Werner Herzog is one of the great masters of cinema. Through work in both his native Germany and his work here in the US, he’s always given us uncompromising genius. His movies are like no others, and his documentary work has actually made him my favorite documentary filmmaker. I recently watched his 2010 doc The Cave of Forgotten Dreams, his 2011 Into the Abyss, and re-watched his 2005 doc Grizzly Man.
Much of Herzog’s work centers on obsession of some kind, perhaps none more obviously than Grizzly Man. Timothy Treadwell spent his last 13 summers in the Alaskan Katmai National Park and Preserve “protecting” the grizzly bears that lived there. Treadwell was a moderately successful amateur diver and failed actor who for unknown reasons felt drawn to nature and to this National Park, where he became obsessed with the wildlife there, the bears in particular. Treadwell filmed his last 5 trips into the wild, and Herzog’s film is made from that footage. Herzog provides the narration in that calming voice of his (the only case in which a German accent has ever been comforting), and guides us through interviews with both friends and family, as well as the park service that repeatedly told Treadwell he was doing the bears more harm than good.
Herzog has always had an ability to, to me, seem to evoke the most human emotions in us, while also acknowledging the ambivalence of the universe to our existence. He never makes fun of Treadwell, though it would’ve been immensely easy to do so. He doesn’t share Treadwell’s affection for the bears, instead only seeing murderous hunger in their eyes. However, he lets Treadwell speak for himself, show his own misguidedness, and receive no judgement from Herzog. Instead, Herzog imbues the film with almost the sad resignation of the fact that Treadwell would eventually be eaten by the bears he wanted to “protect.” That footage, rightly, isn’t in the movie. We only get a scene of Herzog listening to the audio tape (the lens cap had been on the camera) of the deaths of Treadwell and his girlfriend. He tells the owner of the tape not to listen to it, and that it should be destroyed.
It’s not Herzog’s greatest work, but it fits perfectly into the boundless depths of obsession that he has plunged into throughout his career.
The Cave of Forgotten Dreams is an odd movie. It’s about the discovery of the Chauvet Cave in southern France. In this cave were found paintings made somewhere around 32,000 years ago, more than twice as old as the oldest previously discovered human paintings. The area is so tightly controlled that Herzog had only a few days, of only a few hours at a time, in which to film. The crew could only be 4 people, with Herzog himself working the lights, which had to give off no heat and run on battery packs the crew wore around their belts. All of this while only being able to walk on a two foot wide platform, because the cave is so delicate that nothing can be risked to be destroyed in any way.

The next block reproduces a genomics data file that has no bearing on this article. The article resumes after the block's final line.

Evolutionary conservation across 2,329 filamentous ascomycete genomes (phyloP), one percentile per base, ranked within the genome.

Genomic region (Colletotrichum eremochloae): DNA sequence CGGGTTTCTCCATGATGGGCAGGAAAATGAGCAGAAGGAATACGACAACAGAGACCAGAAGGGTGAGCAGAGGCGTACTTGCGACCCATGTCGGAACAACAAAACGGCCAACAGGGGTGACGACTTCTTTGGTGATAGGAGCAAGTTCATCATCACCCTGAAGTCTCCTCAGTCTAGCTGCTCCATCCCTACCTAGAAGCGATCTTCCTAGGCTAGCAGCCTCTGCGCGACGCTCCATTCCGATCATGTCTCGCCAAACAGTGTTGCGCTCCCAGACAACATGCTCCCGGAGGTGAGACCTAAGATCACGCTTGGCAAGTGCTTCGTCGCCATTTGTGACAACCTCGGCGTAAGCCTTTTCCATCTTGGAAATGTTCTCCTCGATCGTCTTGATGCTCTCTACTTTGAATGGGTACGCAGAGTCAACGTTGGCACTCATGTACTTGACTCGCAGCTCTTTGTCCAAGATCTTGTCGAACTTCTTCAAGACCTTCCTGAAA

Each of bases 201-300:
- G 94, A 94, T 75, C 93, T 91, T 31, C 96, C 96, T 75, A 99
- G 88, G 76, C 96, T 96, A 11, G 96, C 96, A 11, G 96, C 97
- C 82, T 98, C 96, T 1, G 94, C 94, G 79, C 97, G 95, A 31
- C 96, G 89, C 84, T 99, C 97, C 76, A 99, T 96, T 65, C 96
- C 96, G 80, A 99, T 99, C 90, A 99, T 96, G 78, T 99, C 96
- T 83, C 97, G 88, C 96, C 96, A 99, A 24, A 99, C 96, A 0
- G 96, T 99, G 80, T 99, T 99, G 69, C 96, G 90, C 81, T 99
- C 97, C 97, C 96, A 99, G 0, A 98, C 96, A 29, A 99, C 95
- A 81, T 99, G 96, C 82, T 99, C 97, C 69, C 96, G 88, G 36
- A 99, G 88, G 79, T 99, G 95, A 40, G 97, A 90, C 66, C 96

It’s certainly fascinating to see these paintings, almost all of animals ranging from rhinos and bison, to horses and deer. Some were even drawn with 8 legs, as a way to convey movement, “almost a form of proto-cinema” Herzog says. And at only 89 minutes, it’s the shortest Herzog film I’ve seen, but the only one that’s ever had me checking my watch. Sure, it’s awesome seeing things created by humans 32,000 years ago, but there’s not much more to the movie after that. I didn’t feel like Herzog really had an hour and a half of things to say about this subject. It got almost universal critical approval, and it was the highest grossing independent doc of 2011, but it didn’t grab me like the next movie did.
Into the Abyss is the most thought provoking movie I’ve seen from Herzog. He uses the Texas triple murders committed by teenagers Michael Perry and Jason Burkett, both of whom are in prison (Perry on death row), to study life choices and the ripple effect of how it impacts the people around you. One of the deepest emotionally affecting movies he’s ever made, Herzog interviews victim’s families, officers who worked the cases, Burkett’s father (also in prison, as is his brother, whom we don’t see), and those involved in the prison system. The interview with Michael Perry was 8 days before the then 28-year-old was to be executed, in July of 2010. Herzog makes clear from the start that he’s against capital punishment, but says it only once. He’s not the type of filmmaker to harp on a subject, he lets the film and its subjects speak for themselves.
In the opening scenes, filmed among the unmarked graves of some of those executed by the state of Texas, Herzog talks to the prison minister. When he asks why God would allow the death penalty, the minister doesn’t have an answer. Later, Herzog talks about the execution process with Fred Allen, a former Captain on death row. Allen talks about leading prisoners the ten or so steps from the holding cell, into the execution room, and the protocal for strapping them onto the gurney to be executed. After doing more than 120, by his count, Allen one day couldn’t do it anymore, and at the risk of losing his pension, quit. In my favorite sequence, Allen tells the story of “your dash”, the hyphen on your tombstone between your birth and death, and asks “how do you live your dash? What are you doing with your dash?” It’s the perfect ending note for Herzog’s meditation on life and what we’re all doing with our dashes. Into the Abyss easily fits alongside Herzog’s other masterpieces as a profound work of art from one of the greatest filmmakers in all of cinema.